PA Nanoscopy of Mitochondria in Fibroblasts and Melanosomes in Melanoma Cells
Next, we demonstrated label-free PA nanoscopy of mitochondria in fibroblasts and melanosomes in melanoma cells. Many mitochondrial haemoproteins, such as cytochrome , as well as melanin, the primary absorber in melanotic melanoma cells, have strong optical absorption but negligible fluorescence quantum yield.26 Cytochromes are endogenous pigments that are highly specific to the inner mitochondrial membrane and were successfully used in photothermal and PA imaging of mitochondria.27,28 Figures 3(a) and 3(b) present a typical tubular-shaped mitochondrion in a fibroblast (NIH 3T3) imaged by conventional PAM and third-order () PA nanoscopy. A similar structure is revealed by transmission electron microscopy in Fig. 3(c). The image reveals the shape of a single mitochondrion, with features that are apart [Fig. 3(d) and Video 2], which matches our simulation [Fig. 1(e)]. To demonstrate PA nanoscopy’s ability to resolve different morphometries of mitochondria, we imaged genetically modified MEFs in which the normal interconnected mitochondrial network is fragmented to various degrees through ablation of one or both Mitofusin (Mfn) genes.29 The mitochondria in wild-type MEF cells show global interconnectivity (Fig. 4), while in the Mfn knockout cells, the network is fragmented and individual organelles are readily resolved (Video 3). Melanoma cells were imaged with conventional PAM at different scales by varying the lateral step size (Fig. 5). Images of a cluster of melanosomes—small organelles containing melanin—were acquired using conventional PAM, second-order (), and third-order () PA nanoscopy. In the image, unwanted background from out-of-focus absorbers is rejected, revealing peaks with FWHMs as small as 80 nm and enabling a better estimation of the melanosomes’ shapes and sizes (Video 4).
Optically Sectioned PA Nanoscopy of Red Blood Cells and Mitochondria in Fibroblasts
Finally, the nonlinear PA effects also provide optical sectioning, as in multiphoton microscopy,30 which improves the axial resolution dramatically. To demonstrate this improvement, we imaged red blood cells using a 1.2 NA objective (beam diameter, 226 nm; depth of focus, 440 nm) at eight different focal depths, with a step size of 500 nm. By scanning with a lateral step size of 50 nm at each focal depth, the conventional PA image was acquired with low pulse energy, and the nonlinear PA image was constructed from . Representative cross-sectional images of the red blood cells from conventional PAM and from PA nanoscopy are shown in Figs. 6(a) and 6(b), respectively (Videos 5 and 6). In the conventional PA image, out-of-plane objects are blurred but not rejected, yielding a signal-to-background ratio (SBR) of merely 2. PA nanoscopy, in contrast, detects only the features that reside within the depth of focus, rejecting background from out-of-focus absorbers (). Figures 6(c) and 6(d) show three-dimensionally rendered structural images of mitochondria acquired at eight focal depths, 300 nm apart, by conventional PAM and third-order () PA nanoscopy. Because the thickness of the fibroblast () is greater than the depth of focus, the conventional PA image [Fig. 6(c)] contains unwanted background from out-of-focus absorbers. In comparison, owing to its intrinsic optical sectioning capability, PA nanoscopy [Fig. 6(d)] achieves a much higher SBR (Video 7).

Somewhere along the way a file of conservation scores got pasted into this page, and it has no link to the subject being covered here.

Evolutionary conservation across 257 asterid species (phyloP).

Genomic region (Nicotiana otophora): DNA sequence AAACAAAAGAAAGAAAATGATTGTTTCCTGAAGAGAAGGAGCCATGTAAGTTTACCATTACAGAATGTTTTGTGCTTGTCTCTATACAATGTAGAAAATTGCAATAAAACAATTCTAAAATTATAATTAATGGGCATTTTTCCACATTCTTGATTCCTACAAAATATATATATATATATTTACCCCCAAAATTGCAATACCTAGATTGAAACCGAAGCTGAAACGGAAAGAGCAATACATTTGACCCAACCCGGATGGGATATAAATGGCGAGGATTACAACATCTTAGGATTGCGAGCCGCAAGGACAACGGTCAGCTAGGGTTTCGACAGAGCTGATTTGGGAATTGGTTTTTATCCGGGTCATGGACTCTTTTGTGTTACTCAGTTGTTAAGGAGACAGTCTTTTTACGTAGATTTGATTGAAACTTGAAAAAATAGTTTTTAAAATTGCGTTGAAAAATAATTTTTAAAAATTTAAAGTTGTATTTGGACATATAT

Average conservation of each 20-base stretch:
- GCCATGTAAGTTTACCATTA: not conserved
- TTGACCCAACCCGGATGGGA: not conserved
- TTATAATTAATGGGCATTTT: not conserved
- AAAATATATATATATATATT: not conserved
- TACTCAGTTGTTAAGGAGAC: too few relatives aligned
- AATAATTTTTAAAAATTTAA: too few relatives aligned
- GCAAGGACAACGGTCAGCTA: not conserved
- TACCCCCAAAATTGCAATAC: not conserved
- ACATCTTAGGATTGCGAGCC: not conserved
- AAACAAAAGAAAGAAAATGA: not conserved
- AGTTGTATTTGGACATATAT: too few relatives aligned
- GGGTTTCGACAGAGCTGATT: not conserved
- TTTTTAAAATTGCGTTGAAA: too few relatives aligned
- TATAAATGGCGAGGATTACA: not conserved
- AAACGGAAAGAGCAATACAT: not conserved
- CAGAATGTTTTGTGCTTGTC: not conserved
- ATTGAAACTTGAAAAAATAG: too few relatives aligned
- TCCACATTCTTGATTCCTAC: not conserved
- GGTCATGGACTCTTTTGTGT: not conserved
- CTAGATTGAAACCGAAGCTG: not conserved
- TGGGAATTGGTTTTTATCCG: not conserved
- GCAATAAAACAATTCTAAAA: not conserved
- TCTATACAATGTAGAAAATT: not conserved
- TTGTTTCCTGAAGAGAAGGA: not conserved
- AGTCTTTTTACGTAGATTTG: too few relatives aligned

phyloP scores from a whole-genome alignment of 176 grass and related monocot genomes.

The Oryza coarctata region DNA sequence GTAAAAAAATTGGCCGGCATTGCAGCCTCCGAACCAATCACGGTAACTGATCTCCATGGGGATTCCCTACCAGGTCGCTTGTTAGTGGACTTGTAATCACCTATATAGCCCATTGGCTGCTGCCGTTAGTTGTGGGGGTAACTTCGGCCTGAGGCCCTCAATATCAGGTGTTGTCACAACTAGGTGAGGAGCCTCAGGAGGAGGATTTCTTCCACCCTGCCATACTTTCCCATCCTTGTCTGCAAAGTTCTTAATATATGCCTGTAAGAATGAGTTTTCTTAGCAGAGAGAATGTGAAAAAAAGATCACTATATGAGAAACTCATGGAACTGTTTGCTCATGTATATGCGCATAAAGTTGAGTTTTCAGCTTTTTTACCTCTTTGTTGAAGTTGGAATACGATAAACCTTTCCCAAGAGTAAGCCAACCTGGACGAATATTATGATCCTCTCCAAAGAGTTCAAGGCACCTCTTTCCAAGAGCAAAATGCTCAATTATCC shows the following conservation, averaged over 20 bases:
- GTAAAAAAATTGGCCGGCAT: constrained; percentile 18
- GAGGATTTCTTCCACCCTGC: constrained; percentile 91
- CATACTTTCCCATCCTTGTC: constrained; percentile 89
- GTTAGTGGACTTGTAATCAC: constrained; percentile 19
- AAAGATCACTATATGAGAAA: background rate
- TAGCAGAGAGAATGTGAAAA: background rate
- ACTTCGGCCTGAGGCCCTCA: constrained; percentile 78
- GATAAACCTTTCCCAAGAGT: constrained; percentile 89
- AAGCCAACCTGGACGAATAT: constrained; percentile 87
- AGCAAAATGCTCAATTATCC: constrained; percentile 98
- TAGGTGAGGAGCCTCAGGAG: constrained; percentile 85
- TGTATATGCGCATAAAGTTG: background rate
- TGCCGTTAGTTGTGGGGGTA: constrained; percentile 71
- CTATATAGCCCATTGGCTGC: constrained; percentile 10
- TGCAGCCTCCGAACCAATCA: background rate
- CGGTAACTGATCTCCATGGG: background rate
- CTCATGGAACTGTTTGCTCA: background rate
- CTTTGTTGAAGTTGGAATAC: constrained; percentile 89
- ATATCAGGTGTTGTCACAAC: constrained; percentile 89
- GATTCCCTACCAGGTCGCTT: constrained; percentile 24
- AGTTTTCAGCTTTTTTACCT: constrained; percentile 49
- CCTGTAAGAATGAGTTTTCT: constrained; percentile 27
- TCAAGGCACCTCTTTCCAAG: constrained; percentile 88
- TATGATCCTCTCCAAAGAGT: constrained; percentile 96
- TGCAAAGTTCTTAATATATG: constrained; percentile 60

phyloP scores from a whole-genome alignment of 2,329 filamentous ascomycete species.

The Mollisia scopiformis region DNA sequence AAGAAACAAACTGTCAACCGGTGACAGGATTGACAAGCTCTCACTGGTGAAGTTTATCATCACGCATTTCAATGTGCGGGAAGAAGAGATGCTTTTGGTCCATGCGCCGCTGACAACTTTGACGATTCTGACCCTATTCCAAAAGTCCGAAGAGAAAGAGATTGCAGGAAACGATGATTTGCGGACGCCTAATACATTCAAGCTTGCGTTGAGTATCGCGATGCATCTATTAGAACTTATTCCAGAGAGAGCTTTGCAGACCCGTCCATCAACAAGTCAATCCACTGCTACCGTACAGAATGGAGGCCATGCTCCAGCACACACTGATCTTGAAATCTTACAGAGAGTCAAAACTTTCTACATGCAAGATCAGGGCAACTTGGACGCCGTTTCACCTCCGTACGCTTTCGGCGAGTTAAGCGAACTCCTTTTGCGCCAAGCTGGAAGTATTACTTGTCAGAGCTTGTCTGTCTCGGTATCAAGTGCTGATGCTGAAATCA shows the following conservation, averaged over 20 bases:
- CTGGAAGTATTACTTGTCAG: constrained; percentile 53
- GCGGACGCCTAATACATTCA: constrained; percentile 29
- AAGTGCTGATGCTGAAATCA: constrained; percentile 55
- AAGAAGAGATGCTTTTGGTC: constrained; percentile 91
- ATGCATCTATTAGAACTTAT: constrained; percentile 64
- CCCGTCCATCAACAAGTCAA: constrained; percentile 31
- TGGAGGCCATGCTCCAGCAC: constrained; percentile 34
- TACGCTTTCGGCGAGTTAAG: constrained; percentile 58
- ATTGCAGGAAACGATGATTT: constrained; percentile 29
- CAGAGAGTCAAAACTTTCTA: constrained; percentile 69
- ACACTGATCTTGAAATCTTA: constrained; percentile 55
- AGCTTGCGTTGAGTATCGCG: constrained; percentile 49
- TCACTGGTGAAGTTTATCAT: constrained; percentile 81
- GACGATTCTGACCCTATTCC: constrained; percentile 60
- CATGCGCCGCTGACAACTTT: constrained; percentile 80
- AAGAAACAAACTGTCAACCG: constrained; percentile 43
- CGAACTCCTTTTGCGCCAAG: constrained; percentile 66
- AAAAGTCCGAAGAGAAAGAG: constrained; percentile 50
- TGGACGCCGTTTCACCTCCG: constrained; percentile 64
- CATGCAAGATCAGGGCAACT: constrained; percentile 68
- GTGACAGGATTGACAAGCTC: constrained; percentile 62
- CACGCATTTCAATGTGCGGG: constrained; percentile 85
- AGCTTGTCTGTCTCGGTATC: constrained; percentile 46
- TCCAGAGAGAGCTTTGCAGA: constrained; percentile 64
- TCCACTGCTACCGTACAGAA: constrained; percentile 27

For nanosecond-pulsed laser light, heating is the dominant mechanism of potential damage in biological tissue. To cause damage, the instantaneous temperature rise must be , or the cumulative temperature rise must reach 43°C for a sustained period of time, e.g., .31,32 In PA nanoscopy of biological samples, the instantaneous local temperature rise may reach tens of degrees. For example, at 532 nm, the absorption coefficient of cytochromes in mitochondria is .27 Hence, for a fluence of , the local temperature rise is estimated to be . However, despite repeated imaging (e.g., Figs. 5 and 7, Videos 1 and 5), no evidence of photodamage or alteration to the cellular appearance was found. To further reduce the local temperature rise, shorter laser pulses with lower energy can be used. Thus, the pulse intensity can still approach the saturation intensity level, while the incident fluence is reduced. For gold nanoparticles, the local temperature rise is inversely proportional to the particles’ diameter.19 We found experimentally that particles in diameter could be imaged by PA nanoscopy without observable photobleaching.
In PA nanoscopy, the nonlinear PA signal depends on the nonlinear absorption coefficient. Nonlinear dependence of the signal amplitude on molecule concentration exists in other modalities, such as coherent anti-Stokes Raman scattering microscopy and super-resolution optical fluctuation imaging.33,34 The nonlinearity can be used to accentuate spatial gradients of molecule concentration. When quantification of molecule concentration is desired, the known relationship can be used to recover the absorption coefficient. Specificity in PA nanoscopy can be further improved using multiwavelength detection and spectral decomposition for different absorbers.27